Robert Coover American Literature Analysis
Coover sees the world as constructed of fictions. Societal belief systems, whether organized religion or the civil religion of the state, are narratives by which most people live. The writer’s role is both to question, deconstruct, and dismantle established fictions and to construct new fictions, new and better narratives by which to live. The writer’s role is to “demythologize,” to strip accepted myths of their meaning and replace them with new myths, myths appropriate to the current age. Such interests naturally lead Coover to metafiction, or fiction about fiction, fiction that analyzes or exposes the fiction-making process, just as demythologizing exposes the mythic impulse.
All of Coover’s work is in some way revisionist. Even his most traditional work, Origin of the Brunists, though traditional in a structural sense, chronologically ordered, and essentially a realist novel, questions basic Christian beliefs. If a prophet, Bruno, can arise simply as a consequence of (miraculously?) surviving a mining disaster, and be the object of a cult, the Brunists, how can the reader not see the parallels with Christianity? Like many of Coover’s fictions, the novel bristles with biblical allusions, including many epigraphs from Revelation, or the book of the apocalypse.
Pricksongs and Descants may be Coover’s most revisionist work. He had written many of the “fictions” prior to Origin of the Brunists, but he believed that only after releasing a so-called standard novel could he safely publish the innovative texts of his first short-story collection. In Pricksongs and Descants Coover showcases most of the themes and techniques visible throughout his career.
Coover rewrites fairy tales. In “A Door: A Prologue of Sorts,” he revises the traditional children’s tales of “Little Red Riding Hood” and “Jack and the Beanstalk.” (They are more clearly erotic, for example.) In “Panel Game,” he reconfigures the popular game show and iconic writer William Shakespeare. In “J’s Marriage” and “The Brother,” Coover rewrites biblical text (or stories, or Christian myths): J (Joseph) is not happily married to the Virgin Mary and drinks himself to death, while Noah abandons his brother and his brother’s pregnant wife to the floods that destroyed the world—even though the brother helps Noah build the boat that will save him and a select few.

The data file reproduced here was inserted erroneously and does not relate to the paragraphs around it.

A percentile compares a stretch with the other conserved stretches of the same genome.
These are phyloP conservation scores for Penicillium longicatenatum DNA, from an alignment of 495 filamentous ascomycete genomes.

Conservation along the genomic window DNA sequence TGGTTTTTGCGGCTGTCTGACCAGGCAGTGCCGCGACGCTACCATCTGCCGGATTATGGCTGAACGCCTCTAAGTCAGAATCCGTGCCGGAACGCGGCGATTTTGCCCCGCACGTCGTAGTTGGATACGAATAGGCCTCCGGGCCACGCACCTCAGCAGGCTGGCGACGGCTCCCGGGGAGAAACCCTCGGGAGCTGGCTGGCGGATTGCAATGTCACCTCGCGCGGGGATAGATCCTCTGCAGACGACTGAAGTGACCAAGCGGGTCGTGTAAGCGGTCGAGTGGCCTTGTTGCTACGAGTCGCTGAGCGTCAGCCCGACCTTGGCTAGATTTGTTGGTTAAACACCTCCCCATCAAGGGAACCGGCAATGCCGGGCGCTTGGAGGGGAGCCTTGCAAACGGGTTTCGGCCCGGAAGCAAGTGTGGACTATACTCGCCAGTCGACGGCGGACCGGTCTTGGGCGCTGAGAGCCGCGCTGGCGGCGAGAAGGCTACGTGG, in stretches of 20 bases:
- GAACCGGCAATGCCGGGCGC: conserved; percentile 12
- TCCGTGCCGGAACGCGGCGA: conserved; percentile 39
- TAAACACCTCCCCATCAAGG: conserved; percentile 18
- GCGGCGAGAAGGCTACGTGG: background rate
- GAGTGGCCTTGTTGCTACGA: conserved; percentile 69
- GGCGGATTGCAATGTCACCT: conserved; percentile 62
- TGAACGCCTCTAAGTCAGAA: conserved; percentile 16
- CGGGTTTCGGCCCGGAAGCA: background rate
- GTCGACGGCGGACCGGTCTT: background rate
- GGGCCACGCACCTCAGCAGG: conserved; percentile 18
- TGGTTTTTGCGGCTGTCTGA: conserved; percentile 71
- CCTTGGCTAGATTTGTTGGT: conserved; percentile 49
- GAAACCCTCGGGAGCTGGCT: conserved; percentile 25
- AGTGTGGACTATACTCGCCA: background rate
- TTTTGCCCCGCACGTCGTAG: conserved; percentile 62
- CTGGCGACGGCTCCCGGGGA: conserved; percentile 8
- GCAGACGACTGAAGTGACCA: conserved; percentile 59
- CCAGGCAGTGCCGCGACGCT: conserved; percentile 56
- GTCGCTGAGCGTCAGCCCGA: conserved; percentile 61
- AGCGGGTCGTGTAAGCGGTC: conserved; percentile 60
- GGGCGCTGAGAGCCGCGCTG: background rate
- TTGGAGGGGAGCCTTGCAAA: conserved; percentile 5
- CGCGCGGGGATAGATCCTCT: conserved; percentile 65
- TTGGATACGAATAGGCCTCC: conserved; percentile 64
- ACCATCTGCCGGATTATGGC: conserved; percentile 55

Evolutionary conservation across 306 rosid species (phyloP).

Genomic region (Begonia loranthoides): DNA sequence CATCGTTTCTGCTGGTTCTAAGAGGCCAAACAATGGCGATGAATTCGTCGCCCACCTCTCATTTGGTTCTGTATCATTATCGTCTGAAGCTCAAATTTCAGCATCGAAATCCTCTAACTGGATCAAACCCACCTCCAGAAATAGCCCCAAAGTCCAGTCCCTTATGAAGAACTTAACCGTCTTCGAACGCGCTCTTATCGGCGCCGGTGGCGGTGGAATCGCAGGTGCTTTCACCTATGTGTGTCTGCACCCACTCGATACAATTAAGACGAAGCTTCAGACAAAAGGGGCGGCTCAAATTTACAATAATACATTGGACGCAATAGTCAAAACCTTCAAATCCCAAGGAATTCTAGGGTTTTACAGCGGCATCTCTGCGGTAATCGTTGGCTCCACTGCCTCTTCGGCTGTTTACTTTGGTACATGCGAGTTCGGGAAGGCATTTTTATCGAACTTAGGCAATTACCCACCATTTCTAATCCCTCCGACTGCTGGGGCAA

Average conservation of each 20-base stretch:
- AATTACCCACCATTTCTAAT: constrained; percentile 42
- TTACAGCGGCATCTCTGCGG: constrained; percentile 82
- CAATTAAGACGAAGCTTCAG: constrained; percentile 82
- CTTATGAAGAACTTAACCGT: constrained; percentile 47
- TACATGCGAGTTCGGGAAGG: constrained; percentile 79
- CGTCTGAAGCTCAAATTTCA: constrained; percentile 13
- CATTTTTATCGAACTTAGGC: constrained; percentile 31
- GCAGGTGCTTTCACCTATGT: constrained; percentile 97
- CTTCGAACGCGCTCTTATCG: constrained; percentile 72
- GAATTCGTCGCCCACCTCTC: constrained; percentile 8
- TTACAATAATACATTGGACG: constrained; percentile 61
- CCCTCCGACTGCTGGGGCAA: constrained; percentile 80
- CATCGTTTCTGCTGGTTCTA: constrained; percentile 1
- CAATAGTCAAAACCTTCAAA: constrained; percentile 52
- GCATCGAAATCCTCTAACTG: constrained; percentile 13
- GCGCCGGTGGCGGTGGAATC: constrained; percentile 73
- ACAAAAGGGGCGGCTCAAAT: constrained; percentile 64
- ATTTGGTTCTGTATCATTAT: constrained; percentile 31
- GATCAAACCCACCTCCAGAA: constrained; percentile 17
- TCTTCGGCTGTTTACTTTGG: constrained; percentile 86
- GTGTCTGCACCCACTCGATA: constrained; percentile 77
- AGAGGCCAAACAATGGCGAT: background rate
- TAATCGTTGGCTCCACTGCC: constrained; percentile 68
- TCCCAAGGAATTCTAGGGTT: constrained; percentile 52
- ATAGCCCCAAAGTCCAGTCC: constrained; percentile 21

“The Babysitter” and “The Elevator” are stories told through numerous short fragments, like individual cards that together create a whole deck. Which story is the true one? Such fragmented fictions present multiple possibilities, some seemingly more “real” than others, though of course all are inventions.
Similar themes surface throughout Coover’s work. Ghost Town (2000) takes the cliché of the Western and reinvents it. Stepmother reimagines the tradition of the fairy tale. A Child Again (2005) is a collection of short stories in which Casey is again at the bat, Red Riding Hood returns, and the Pied Piper still plays his pipe. Whether writing a short story or a novel, Coover is a master craftsman of language.
The Universal Baseball Association, Inc., J. Henry Waugh, Prop.
First published: 1968
Type of work: Novel
J. Henry Waugh creates a table-top baseball game, complete with players, teams, and fifty-five seasons of play but then loses control of the world he has created.
Henry is a lonely, middle-aged accountant who invents a fantasy baseball game based on dice and complex charts. Henry becomes more and more involved with the game, creating biographies for the players, factoring in crowd reactions. The game is infinitely more interesting than his real life and gradually takes over. Henry becomes more alienated from his job and his colleagues, arriving at work late and carrying his players in his imagination at all times. After lengthy play, Henry begins to get bored, but a talented rookie, Damon Rutherford, saves the game, and Henry’s interest surges.
Henry is particularly attached to Damon, who is like a son to him. Then a throw of the dice dictates Damon’s death, when a ball strikes him in the head and kills him. Henry is devastated by his loss, and for the first time changes the rules of the game, cheating so that Jock Casey, whose pitch killed Damon, also dies by a roll of the dice. Thanks to Casey’s sacrifice, the game itself has been saved. The novel’s first seven chapters are narrated in the third-person voice, from Henry’s point of view; in the final, eighth chapter, Henry does not appear. Rather, the last chapter details the yearly ritual of “Damonsday,” something like a passion play in which players reenact the games in which Rutherford and Casey died. The characters Henry created now have lives of their own; they have been set free from their maker.
The Universal Baseball Association, Inc., J. Henry Waugh, Prop. manifests many biblical parallels. The structure of the novel reflects the seven days of creation, with a final chapter to suggest the Apocalypse. J. Henry Waugh reminds one of Yahweh, or God the Creator, and Henry does, in fact, create a world. His absence from that world reflects the modern world, in which God’s existence is contested, affirmed, denied, and ultimately...
(The entire section is 2208 words.)